Unless Trump has just been spouting whatever random radical crap he thought might attract the frustrated working–class white voters, which seems like a serious possibility. His campaign basically was what we'd get if a charismatic older white guy watched Obama entrance left–wing voters in 2008, then decided to apply the same principle to the people that blindly believe whatever Fox News says...

    3. bombastic bob Silver badge

      Re: Trump Trifecta

      "A very, very scary thought."

      To those who desire the same agenda as "the left", yes. It is their DOOM. I'm looking forward to it!

      my only fear is that, over the next 2 years, this wonderful opportunity could be SQUANDERED. Again. Republo-crats (particularly RINOs) are pretty good at making THAT happen.

      FYI - if 'regression' is going back to 'Original Intent' on the U.S. Constitution, I'll take 'regression' over 'progress' (over the cliff of socialism) *ANY* day.

  16. 101
    Big Brother

    The future is not ours to see

    Pretty astute and persuasive commentary for a chip head.

    Populism, however crude, may be on the rise.

    Or, something else, worse. But, neither organized party wants to deal with it.

  17. far2much4me

    What Slicon Valley Has to Offer Trump

    Silicon Valley is really in the hole with Trump. For the electoral college delegates, California is a winner-take-all state. Since California is also very much a Democrat Blue state, the Trump basically ignored the state since he had no chance to win anything. Since many of the Silicon Valley big wigs were very pro-Clinton, there is now absolutely nothing they have to offer Trump. They didn't support him in the vote, and can't deliver any meaningful support in the next election. I seriously doubt that Trump will ever lift a finger to do anything for Silicon Valley in particular, and California in general.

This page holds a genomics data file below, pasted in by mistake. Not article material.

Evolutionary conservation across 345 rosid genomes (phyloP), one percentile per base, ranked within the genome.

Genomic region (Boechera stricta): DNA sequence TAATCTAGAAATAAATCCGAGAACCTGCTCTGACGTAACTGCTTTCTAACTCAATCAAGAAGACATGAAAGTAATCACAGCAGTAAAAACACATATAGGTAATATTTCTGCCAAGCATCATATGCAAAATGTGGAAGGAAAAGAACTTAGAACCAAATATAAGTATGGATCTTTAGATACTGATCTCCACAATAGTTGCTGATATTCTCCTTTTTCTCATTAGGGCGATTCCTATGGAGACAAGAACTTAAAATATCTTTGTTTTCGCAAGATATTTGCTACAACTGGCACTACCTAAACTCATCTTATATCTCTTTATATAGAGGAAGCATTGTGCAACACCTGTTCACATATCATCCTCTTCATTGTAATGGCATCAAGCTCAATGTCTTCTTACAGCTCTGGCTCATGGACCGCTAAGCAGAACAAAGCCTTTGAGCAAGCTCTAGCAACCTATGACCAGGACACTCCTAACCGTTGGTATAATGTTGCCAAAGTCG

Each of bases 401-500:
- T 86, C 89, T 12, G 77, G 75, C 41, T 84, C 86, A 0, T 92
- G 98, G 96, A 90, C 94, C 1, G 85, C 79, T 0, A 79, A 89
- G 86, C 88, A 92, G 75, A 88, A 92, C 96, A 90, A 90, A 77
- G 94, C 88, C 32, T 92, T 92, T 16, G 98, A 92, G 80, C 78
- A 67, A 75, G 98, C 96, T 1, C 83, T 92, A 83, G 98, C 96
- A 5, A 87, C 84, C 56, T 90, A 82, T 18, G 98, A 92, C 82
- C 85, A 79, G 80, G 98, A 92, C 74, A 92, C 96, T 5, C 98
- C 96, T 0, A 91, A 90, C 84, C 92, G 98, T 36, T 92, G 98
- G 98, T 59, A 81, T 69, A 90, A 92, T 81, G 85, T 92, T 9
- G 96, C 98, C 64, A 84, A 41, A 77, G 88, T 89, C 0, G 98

18. thx1138v2

    The only thing we can say about Trump is that no one has any idea what he will do as president. He's has absolutely no track record in public office and political campaigns are exempt from truth-in-advertising laws so he could literally say anything that he thought would get him votes during the campaign.

    Campaigning is, simply put, self promotion. Here's what he had to say about that: “I play to people’s fantasies,” Donald Trump wrote in his 1987 memoir, The Art of the Deal. “It’s ... a very effective form of promotion.”

    I suspect it was the Never Hillary vote that won the election for him. For those with memories of the '90's Clinton administration, it was a vote against Hillary more than a vote for Trump. The sellout of the country's assets by the Clintons started back then and has continued ever since, the instances stated in the article only being the latest round. Interestingly, the final say of whether assets could be sold or transferred to a foreign country was with the Department of Commerce. The Department of Commerce being an office under the executive branch, during the Clinton administration that decision making authority was moved to the State Department. And, wa la, Hillary Clinton becomes the Secretary of State in the next Democratic party administration.

    The change back in the day enabled the Clinton administration to arrange the sale of long range missile guidance technology to China over the objections of the CIA, DoD, and Commerce Department.

    The same cast of characters were present in the Obama administration while Hillary was Secretary of State as when that technology transfer took place. Hillary Clinton of course, Leon Panetta was Whitehouse chief-of-staff who became SecDef at one point and head of the CIA at another time during the Obama administration, and Gary Locke was a Democratic campaign contribution bundler with family ties in China who became U.S. Ambassador to China under Hillary's State Department.

    People who remember those things and all the other scandals from the Clinton administration are, I think, the ones who voted Never Hillary.

    As far as Trump goes, we'll see, but I don't expect him to uphold many, if any, campaign promises.

  19. UNIX translator

    The peaceful transition of power is a hallmark of a democratic representative republic or a legitimate parliamentary democracy .

    The liberal crime wave outta the US white-house , liberal policy's and thier failures and Hilary Clinton inc. have been wholly rejected by the American voters within the usual US electoral college voting parameters.

    Silicon valley ,conservative GOP ,the wholly corrupt liberal media ,educators. pundits and political hacks ,elite globalists ,business , Hollywood ,and the democrats should all take note of populist BREXIT and the USEXIT that just happened and handed all them their azzess ☺